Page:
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To be a child in mid-twentieth-century Europe was to be not a person but an object, available for use in the service of the totalitarian state. Very soon after Adolf Hitler came to power, policies of eugenic selection and euthanasia began to weed ill or disabled children out of the New Order by poison, gas, and starvation. Defect-free “good blood” children were subjected to an “education” based on racism, propaganda, and the glorification of the Führer, and were deliberately deprived of free time that would allow independent thought or action.
Once the war began, “Nordic”-looking children were kidnapped from families in the conquered lands and subjected to “Germanization.” Meanwhile, hundreds of thousands of “bad blood” children—Jews, Gypsies, Poles, Ukrainians, Russians—were separated from their families and condemned to forced migration, slave labor, sadistic experiments, starvation, and mass execution. At the end of the war, uprooted children of every origin wandered the bombed-out cities and countryside, some having been taken from home at such a young age that they did not know where they had come from or even their own names. Millions surged into and out of DP camps, exploited by political and religious groups, while the Allies and the fledgling United Nations tried mightily to put families back together and to find new homes for the orphans.
All the riveting narrative skill and impeccable scholarship that distinguished Lynn Nicholas’s first book, The Rape of Europa (winner of the National Book Critics Circle Award for nonfiction), are present in her study of these terrible crimes against humanity. To research this story she has delved into the governmental and military archives of many nations, and has interviewed countless individuals. She shows the relationship of the deadly Nazi policies to the brutal tactics used in the USSR in the 1930s and to their rehearsal in the Spanish Civil War, and vividly describes the abject failure of Hitler’s campaign to plant Germanizing colonies in the conquered nations. She gives us the stories of survivors of ghastly war-spawned famines(in Greece and Russia in the 1940s, Holland in the “Hunger Winter” of 1945, and Berlin in the Airlift year of 1949(and of British, French, and Dutch children who were evacuated to the countryside; boys and girls sent alone from Europe to England on the Kindertransports; the teenaged soldiers of the Reich; the small veterans of the quarries, the factories, and the camps as well as those who survived in lonely hiding.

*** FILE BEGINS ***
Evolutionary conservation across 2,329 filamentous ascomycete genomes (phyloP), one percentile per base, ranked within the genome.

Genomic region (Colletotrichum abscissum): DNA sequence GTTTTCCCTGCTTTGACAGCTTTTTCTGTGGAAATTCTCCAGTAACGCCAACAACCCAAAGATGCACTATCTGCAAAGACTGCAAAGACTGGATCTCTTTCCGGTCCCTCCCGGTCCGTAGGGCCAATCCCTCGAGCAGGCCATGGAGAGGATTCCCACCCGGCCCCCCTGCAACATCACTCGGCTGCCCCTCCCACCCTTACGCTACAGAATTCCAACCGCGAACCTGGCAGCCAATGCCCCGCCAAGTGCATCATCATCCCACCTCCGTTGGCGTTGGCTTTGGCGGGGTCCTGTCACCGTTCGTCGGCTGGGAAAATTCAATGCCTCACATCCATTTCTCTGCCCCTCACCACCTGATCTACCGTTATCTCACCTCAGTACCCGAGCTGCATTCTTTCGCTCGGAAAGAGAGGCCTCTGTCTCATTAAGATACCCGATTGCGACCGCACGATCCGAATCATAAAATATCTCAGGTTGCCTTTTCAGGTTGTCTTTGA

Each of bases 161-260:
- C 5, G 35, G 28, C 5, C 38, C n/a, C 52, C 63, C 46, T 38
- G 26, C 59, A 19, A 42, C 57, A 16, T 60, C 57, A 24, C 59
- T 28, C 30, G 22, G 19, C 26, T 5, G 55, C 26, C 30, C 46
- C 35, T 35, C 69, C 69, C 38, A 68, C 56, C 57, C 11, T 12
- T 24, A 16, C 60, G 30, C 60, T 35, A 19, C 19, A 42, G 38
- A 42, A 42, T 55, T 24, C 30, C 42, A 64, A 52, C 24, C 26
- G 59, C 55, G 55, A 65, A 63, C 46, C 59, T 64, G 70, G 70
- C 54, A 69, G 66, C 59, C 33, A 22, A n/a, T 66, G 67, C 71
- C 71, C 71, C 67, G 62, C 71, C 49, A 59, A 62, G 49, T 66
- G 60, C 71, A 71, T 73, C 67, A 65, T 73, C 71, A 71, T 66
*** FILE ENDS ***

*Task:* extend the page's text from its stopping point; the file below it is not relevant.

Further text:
In Cruel World Lynn Nicholas shows us clearly, and with passionate empathy for the innocent victims, the crimes against children that inevitably result when ideology overwhelms humanity. This powerful book, as it recounts the waking nightmare that enmeshed the lives of Europe’s boys and girls, bears witness to our own responsibility to the children of the twenty-first century.
“A powerful, passionate history . . . draw[ing] on a flood of stirring personal stories that have not been told: eyewitness accounts of young people as victims, perpetrators, soldiers, forced laborers, resisters, rescuers, and bystanders. The combination of the authoritative overview with the searing detail makes this an invaluable reference source as well as a riveting history for the general reader.” —Booklist
“This book is an extraordinary achievement, particularly because, although the author’s theme is Europe’s children, she is in fact, with astonishing research, writing a new history of World War II. And remarkably, in writing about the children, she does—as one might expect—write not only about their suffering, but also about their joys.” —Gitta Sereny, author of Albert Speer: His Battle With Truth